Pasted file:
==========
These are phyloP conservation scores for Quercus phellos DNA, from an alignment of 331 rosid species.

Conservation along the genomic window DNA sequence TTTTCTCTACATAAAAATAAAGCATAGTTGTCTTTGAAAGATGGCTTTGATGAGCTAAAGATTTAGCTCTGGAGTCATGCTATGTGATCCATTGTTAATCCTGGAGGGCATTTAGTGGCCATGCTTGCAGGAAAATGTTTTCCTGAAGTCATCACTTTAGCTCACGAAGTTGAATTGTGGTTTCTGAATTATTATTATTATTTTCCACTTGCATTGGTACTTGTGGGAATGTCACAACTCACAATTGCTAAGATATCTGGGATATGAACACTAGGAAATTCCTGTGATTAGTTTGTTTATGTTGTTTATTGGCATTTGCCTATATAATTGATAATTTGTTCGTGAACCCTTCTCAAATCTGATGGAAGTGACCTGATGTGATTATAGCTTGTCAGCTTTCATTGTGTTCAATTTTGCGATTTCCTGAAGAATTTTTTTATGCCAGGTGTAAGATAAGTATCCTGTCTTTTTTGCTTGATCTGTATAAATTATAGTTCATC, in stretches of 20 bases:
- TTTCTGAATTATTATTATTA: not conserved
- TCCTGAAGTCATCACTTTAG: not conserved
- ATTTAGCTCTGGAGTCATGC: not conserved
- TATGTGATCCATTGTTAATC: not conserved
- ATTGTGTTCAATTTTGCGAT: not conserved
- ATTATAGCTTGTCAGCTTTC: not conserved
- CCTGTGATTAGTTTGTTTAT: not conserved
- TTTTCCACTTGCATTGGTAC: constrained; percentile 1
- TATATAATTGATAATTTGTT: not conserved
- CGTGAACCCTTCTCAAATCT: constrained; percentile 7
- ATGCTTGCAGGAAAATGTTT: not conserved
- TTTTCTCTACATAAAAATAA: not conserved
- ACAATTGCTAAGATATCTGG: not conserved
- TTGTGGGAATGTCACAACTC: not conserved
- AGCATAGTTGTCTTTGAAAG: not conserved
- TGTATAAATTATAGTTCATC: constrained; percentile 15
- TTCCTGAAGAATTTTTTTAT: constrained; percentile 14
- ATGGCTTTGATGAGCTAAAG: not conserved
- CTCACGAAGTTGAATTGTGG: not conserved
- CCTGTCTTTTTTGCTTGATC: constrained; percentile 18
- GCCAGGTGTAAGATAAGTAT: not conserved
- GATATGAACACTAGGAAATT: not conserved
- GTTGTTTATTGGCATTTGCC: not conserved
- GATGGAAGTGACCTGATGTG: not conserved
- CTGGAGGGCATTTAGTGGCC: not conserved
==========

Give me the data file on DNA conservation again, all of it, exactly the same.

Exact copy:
These are phyloP conservation scores for Quercus phellos DNA, from an alignment of 331 rosid species.

Conservation along the genomic window DNA sequence TTTTCTCTACATAAAAATAAAGCATAGTTGTCTTTGAAAGATGGCTTTGATGAGCTAAAGATTTAGCTCTGGAGTCATGCTATGTGATCCATTGTTAATCCTGGAGGGCATTTAGTGGCCATGCTTGCAGGAAAATGTTTTCCTGAAGTCATCACTTTAGCTCACGAAGTTGAATTGTGGTTTCTGAATTATTATTATTATTTTCCACTTGCATTGGTACTTGTGGGAATGTCACAACTCACAATTGCTAAGATATCTGGGATATGAACACTAGGAAATTCCTGTGATTAGTTTGTTTATGTTGTTTATTGGCATTTGCCTATATAATTGATAATTTGTTCGTGAACCCTTCTCAAATCTGATGGAAGTGACCTGATGTGATTATAGCTTGTCAGCTTTCATTGTGTTCAATTTTGCGATTTCCTGAAGAATTTTTTTATGCCAGGTGTAAGATAAGTATCCTGTCTTTTTTGCTTGATCTGTATAAATTATAGTTCATC, in stretches of 20 bases:
- TTTCTGAATTATTATTATTA: not conserved
- TCCTGAAGTCATCACTTTAG: not conserved
- ATTTAGCTCTGGAGTCATGC: not conserved
- TATGTGATCCATTGTTAATC: not conserved
- ATTGTGTTCAATTTTGCGAT: not conserved
- ATTATAGCTTGTCAGCTTTC: not conserved
- CCTGTGATTAGTTTGTTTAT: not conserved
- TTTTCCACTTGCATTGGTAC: constrained; percentile 1
- TATATAATTGATAATTTGTT: not conserved
- CGTGAACCCTTCTCAAATCT: constrained; percentile 7
- ATGCTTGCAGGAAAATGTTT: not conserved
- TTTTCTCTACATAAAAATAA: not conserved
- ACAATTGCTAAGATATCTGG: not conserved
- TTGTGGGAATGTCACAACTC: not conserved
- AGCATAGTTGTCTTTGAAAG: not conserved
- TGTATAAATTATAGTTCATC: constrained; percentile 15
- TTCCTGAAGAATTTTTTTAT: constrained; percentile 14
- ATGGCTTTGATGAGCTAAAG: not conserved
- CTCACGAAGTTGAATTGTGG: not conserved
- CCTGTCTTTTTTGCTTGATC: constrained; percentile 18
- GCCAGGTGTAAGATAAGTAT: not conserved
- GATATGAACACTAGGAAATT: not conserved
- GTTGTTTATTGGCATTTGCC: not conserved
- GATGGAAGTGACCTGATGTG: not conserved
- CTGGAGGGCATTTAGTGGCC: not conserved